1. Introduction

The 49th Monthly Report of the CIES Football Observatory analyses clubs from 31 European top divisions from the standpoint of the demographic characteristics of their players. The study covers the period from 2009 to 2019. For this last year, the sample is made up of 11,692 footballers spread out over 463 teams (25.3 players per club).

To be included, a player has to be present on the 1st of October of the year of reference in the first team squad of the clubs analysed. Moreover, he must have already played in domestic league games during the current season or, this being not the case, to have played matches in adult championships during each of the two preceding seasons (B-teams not included). The second and third goalkeepers are taken into account in all cases.

Figure 1: study sample

Date: 01/10/2019

Figure 1: study sample (2019)

2. Age

The average age of players in the leagues analysed has changed little since 2009. On the 1st October 2019, it was 26.07 years compared to 25.90 ten years before. The lowest value was measured in 2014 (25.83 years of age). The average age then increased slightly (+0.24 years). In 2019, the most numerous age class was that of players aged 24. Players of 21 years of age or under account for 20.8% of clubs’ squads in the sample studied.

Figure 2: age pyramid

2009 vs 2019

Figure 2: age pyramid (2009 vs 2019)

Almost four years separate the youngest league (Slovakia) from that made up of the oldest players (Turkey). The French Ligue 1 is the only big-5 league where footballers are younger than the average measured for the 31 championships studied. Several Eastern European countries are among those whose clubs are made up of the most experienced players (Hungary, Bulgaria, Russia or Czech Republic).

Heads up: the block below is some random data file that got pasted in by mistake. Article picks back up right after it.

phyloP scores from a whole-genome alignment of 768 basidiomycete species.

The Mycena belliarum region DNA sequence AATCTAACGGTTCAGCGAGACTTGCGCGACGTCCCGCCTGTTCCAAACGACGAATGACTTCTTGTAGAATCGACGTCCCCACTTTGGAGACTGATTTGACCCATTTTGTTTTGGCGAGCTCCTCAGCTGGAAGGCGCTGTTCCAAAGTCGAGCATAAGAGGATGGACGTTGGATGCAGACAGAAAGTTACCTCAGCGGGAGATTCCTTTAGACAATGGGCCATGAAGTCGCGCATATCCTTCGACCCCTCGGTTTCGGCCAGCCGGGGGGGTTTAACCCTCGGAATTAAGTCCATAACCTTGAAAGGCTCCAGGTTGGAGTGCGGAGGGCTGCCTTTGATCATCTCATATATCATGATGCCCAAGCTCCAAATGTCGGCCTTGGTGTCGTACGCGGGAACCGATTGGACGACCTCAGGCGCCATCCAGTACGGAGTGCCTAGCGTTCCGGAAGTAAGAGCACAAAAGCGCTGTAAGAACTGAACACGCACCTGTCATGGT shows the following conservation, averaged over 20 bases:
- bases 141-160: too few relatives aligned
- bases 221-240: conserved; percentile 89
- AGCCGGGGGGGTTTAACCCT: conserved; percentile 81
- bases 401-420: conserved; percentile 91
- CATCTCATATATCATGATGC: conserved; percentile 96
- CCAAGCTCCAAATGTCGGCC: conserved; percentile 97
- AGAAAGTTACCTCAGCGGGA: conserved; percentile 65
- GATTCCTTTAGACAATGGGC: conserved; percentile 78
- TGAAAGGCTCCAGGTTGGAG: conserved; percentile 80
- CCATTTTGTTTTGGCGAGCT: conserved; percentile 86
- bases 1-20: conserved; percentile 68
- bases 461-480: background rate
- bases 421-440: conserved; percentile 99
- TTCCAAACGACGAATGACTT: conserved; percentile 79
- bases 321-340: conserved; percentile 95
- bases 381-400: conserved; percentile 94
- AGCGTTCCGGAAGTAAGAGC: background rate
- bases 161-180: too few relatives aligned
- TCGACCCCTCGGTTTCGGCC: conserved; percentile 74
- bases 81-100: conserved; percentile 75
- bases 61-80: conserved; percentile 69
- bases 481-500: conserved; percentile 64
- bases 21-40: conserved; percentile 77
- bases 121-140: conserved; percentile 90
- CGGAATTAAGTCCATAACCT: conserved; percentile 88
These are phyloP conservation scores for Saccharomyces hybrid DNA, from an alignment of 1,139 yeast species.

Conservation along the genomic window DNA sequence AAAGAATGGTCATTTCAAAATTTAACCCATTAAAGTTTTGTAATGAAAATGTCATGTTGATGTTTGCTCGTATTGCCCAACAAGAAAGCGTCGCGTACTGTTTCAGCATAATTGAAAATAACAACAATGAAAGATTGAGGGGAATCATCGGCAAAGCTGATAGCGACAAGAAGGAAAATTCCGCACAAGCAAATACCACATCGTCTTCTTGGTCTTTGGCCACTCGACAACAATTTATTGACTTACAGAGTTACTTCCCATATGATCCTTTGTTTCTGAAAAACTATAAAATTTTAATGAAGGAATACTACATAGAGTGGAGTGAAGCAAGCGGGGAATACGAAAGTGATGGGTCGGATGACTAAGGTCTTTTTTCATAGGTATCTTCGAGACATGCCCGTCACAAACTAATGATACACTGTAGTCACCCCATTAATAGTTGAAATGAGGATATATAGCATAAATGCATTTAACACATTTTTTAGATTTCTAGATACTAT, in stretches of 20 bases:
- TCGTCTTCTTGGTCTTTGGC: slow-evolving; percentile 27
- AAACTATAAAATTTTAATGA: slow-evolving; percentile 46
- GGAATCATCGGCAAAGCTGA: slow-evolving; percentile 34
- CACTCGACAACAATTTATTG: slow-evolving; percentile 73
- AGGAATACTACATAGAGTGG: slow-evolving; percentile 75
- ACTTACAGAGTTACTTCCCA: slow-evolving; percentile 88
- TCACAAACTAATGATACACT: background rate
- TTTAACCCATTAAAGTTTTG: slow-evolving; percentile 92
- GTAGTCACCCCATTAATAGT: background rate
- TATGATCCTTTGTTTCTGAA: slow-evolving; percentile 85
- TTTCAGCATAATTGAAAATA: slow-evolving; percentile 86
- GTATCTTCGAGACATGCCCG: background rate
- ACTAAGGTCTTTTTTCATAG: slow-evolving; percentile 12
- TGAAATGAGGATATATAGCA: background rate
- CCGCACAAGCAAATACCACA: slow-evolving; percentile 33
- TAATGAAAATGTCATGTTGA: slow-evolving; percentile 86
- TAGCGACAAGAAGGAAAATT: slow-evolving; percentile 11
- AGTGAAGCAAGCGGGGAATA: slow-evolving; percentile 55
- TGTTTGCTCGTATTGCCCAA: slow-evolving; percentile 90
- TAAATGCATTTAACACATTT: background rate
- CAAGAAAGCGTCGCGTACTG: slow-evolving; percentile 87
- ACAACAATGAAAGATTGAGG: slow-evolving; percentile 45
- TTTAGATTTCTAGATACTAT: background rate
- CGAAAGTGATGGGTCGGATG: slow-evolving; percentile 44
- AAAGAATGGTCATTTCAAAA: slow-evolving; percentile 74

Figure 3: average age per league

Date: 01/10/2019

Figure 3: average age per league (2019)

3. Training

The training analysis is based on the notion of club-trained players. In accordance with the UEFA definition, the latter are those having spent at least three seasons between the ages of 15 and 21 in their home team. After having fallen sharply up until 2018, the presence of club-trained players in the leagues studied has stabilised. On the 1st October 2019, it was 17.2% (+0.2% in comparison to the historic minimum of the previous year).

Figure 4: % of club-trained players

Evolution 2009-2019

Figure 4:  % of club-trained players (2009-2019)

The highest percentage of club-trained players was recorded in Denmark (27.4%). In only three other countries was this proportion over a quarter: Slovenia, Norway and Switzerland. At the other end of the scale, club-trained players only accounted for around 9% of squads of Turkish, Portuguese and Italian teams. As for the five major championships, the highest value was measured in Spain: 20.9%.

Figure 5: % of club-trained players per league

Date: 01/10/2019

Figure 5: % of club-trained players per league (2019)

4. Importation

The internationalisation level of the football players’ labour market can be measured through the notion of expatriates. It defines players having grown up outside of the national association of their employer club and having gone abroad for football-related reasons. This definition has the advantage of isolating migrations directly linked to the practice of football. Indeed, the foreign players having grown up in the association of their employer team are not considered as expatriates.